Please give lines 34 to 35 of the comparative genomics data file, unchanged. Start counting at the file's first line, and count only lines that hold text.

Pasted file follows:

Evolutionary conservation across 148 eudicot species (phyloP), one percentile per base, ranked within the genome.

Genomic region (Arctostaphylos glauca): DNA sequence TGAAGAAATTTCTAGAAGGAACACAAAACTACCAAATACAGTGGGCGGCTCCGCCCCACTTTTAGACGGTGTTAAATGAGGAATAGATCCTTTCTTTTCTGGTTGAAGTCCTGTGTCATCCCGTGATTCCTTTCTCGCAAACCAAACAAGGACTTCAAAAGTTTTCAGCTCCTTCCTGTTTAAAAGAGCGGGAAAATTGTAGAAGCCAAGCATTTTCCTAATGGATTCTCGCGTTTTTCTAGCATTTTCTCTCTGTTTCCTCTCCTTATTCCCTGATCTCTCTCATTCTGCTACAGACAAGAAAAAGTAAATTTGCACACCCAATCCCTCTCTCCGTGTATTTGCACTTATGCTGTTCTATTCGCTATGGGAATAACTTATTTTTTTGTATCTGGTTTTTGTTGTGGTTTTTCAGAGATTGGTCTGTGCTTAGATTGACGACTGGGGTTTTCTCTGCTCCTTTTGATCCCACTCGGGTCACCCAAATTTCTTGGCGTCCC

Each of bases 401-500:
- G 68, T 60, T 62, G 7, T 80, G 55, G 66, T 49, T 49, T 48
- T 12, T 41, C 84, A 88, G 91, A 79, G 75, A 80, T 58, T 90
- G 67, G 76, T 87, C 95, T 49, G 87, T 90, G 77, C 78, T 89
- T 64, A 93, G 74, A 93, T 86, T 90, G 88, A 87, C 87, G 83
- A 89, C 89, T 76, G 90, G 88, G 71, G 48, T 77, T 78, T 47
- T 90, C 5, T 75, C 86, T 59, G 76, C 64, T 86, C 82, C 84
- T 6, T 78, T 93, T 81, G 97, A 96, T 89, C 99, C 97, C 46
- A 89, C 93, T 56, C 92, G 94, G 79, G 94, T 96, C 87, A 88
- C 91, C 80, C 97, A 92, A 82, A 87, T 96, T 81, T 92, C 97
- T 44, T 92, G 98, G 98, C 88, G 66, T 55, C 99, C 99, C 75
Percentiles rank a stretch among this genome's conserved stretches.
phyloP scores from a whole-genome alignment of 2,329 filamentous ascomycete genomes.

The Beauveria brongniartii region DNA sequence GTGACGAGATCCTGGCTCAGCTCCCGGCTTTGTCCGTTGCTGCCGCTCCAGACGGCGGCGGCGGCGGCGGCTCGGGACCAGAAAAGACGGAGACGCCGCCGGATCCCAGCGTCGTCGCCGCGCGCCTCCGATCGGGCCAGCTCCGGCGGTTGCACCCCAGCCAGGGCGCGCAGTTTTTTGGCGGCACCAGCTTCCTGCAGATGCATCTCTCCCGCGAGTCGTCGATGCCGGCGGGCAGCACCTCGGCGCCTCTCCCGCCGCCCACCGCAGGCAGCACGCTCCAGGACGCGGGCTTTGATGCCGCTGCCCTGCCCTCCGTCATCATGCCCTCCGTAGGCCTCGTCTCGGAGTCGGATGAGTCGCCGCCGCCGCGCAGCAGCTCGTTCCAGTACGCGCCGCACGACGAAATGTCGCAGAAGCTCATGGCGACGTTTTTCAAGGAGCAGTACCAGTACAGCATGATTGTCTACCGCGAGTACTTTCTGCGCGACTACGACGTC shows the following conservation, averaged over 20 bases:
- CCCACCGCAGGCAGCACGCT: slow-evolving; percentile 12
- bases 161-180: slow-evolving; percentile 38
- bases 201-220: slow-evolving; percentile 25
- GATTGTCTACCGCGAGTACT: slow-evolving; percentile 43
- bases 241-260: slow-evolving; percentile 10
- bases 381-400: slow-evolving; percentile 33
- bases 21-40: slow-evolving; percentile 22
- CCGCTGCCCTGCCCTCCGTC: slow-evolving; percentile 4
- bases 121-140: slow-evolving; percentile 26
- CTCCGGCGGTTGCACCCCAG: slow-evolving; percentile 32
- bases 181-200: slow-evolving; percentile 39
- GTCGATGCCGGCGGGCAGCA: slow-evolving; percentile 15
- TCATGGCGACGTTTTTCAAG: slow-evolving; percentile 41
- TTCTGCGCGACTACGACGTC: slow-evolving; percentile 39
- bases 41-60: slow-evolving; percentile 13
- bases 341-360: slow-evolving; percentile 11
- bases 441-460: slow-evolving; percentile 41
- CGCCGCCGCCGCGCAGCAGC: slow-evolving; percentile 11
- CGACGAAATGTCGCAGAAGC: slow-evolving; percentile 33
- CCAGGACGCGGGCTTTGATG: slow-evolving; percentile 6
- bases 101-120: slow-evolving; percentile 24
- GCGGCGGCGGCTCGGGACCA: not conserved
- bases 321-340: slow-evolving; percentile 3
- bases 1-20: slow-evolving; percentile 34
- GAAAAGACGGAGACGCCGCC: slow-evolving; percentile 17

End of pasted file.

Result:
- CGCCGCCGCCGCGCAGCAGC: slow-evolving; percentile 11
- CGACGAAATGTCGCAGAAGC: slow-evolving; percentile 33